Fredric Stollmack is obsessive about the weather. He watches the Weather Channel constantly, and Today show weatherman Al Roker is the celebrity he’d most like to see wearing the coats he sells.
As president of Weatherproof Garment Co., Mr. Stollmack has quietly created a fashion icon over the past four years: a water-repellent jacket for men. Last year, his company sold nearly $45 million worth of the golf-style jackets, which come in 35 colors.
“In a crowded men’s outerwear market, we decided to take a very strong point of view with microfiber,” says Mr. Stollmack, attributing the jackets’ appeal to the fabric and simple styling. “It’s a very classic spring jacket that works well with chinos or can be dressed up.”
He adds that demand for the jackets, which retail for $60, hasn’t peaked yet. Weatherproof expects to sell 2 million of them this year, racking up $60 million in total sales.
But the company knows it can’t count on one style forever. Weatherproof already has wool peacoats and suede walking jackets ready to debut in stores this fall. Plans are in the works to develop men’ssportswear next year, and the company has licensed boy’s outerwear to Daron Fashion Group, which is launching the brand this fall.
“Our challenge now is to successfully evolve the brand into other categories,” Mr. Stollmack says.
Weatherproof is a division of David Peyser Sportswear Inc., a family-run apparel company based in Bay Shore, L.I., that supplies decorated sportswear to golf resort shops and college bookstores. Mr. Stollmack came to the company with years of experience in the apparel industry, including a stint at Campus Sportswear, now defunct.
He says that his background has taught him the value of keeping up with shifting consumer preferences. “We are constantly challenging ourselves to change,” he says.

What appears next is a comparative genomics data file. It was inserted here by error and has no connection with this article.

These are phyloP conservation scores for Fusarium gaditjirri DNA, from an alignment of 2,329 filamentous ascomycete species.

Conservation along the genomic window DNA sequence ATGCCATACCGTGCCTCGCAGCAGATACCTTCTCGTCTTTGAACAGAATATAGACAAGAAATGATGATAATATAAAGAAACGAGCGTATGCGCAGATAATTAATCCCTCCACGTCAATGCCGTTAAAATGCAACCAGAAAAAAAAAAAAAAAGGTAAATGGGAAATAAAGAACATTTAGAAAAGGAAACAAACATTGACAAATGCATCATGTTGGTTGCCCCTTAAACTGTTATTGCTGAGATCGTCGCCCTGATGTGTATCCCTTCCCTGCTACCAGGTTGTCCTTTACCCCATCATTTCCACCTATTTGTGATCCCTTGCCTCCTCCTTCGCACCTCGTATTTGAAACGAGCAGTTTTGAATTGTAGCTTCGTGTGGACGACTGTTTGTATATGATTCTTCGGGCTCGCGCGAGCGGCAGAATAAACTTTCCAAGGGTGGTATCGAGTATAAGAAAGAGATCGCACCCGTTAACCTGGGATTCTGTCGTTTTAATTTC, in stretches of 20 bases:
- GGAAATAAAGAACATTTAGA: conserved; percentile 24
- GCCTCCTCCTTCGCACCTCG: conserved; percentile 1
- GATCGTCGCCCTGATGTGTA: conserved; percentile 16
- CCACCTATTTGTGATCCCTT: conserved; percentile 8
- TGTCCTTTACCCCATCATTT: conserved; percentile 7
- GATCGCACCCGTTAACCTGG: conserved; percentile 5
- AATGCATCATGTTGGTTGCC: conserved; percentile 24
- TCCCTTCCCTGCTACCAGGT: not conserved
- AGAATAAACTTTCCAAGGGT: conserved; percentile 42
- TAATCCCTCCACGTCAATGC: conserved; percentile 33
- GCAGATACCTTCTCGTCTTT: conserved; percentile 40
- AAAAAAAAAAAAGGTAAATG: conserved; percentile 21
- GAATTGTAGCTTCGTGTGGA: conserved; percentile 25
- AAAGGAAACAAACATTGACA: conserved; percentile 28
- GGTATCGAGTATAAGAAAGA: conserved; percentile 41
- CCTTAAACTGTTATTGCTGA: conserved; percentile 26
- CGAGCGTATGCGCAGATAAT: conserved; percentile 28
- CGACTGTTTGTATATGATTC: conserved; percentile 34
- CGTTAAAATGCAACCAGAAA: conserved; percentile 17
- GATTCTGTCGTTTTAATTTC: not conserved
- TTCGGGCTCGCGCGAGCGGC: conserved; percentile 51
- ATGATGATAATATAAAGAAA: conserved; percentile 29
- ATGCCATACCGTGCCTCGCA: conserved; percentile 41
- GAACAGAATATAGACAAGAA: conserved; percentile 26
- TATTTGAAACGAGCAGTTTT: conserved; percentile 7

Firm’s place in the sun
Weatherproof has benefited from a string of unseasonably warm winters, since microfiber is lightweight. What’s more, the fabric has become increasingly popular in all categories of men’s apparel, from dress shirts to pants.
“The company came from nowhere and in a couple of years became a force to be reckoned with,” says Xris Wilson, divisional merchandise manager of men’s sportswear at Macy’s East, which has a Weatherproof shop in its Herald Square store. “What they’ve done with this jacket was not so easy to achieve.”
To back up the product, Weatherproof created a clever ad campaign that gives the brand some personality. Shown without a model, the jacket itself is the star; cute slogans such as “Foul Weather Friends” add punch. Mr. Stollmack has also partnered with the Red Cross, donating about 1,500 jackets to victims of storms and natural disasters.
Now that expansion is brewing, the company has decided it’s time for new ads, and has hired DeVito/Verdi for its next campaign. Weatherproof expects to more than double its ad budget to about $4 million this year, and the new images will debut this fall. Mr. Stollmack has also held preliminary discussions with Mr. Roker about becoming a spokesman.
These efforts underpin Mr. Stollmack’s plan to turn Weatherproof into a full-blown men’s collection. To accommodate the growing product line, Weatherproof recently moved to a 7,000-square-foot showroom, one and a half times the size of its previous space.
Core product washed up?
While waiting for its new ideas to take hold, Weatherproof runs the risk that fickle consumers could tire of its core product — particularly now that microfiber is common in menswear. “They dominate in that one item, but the item could die,” says Jack Wu, chief executive of outerwear firm Rainforest.
Branching out is not risk-free, either: big brands like Tommy Hilfiger and Polo Ralph Lauren have taken over department stores. Mr. Stollmack readily admits that no one needs another men’s sportswearbrand, but says his firm overcame similar saturation in outerwear.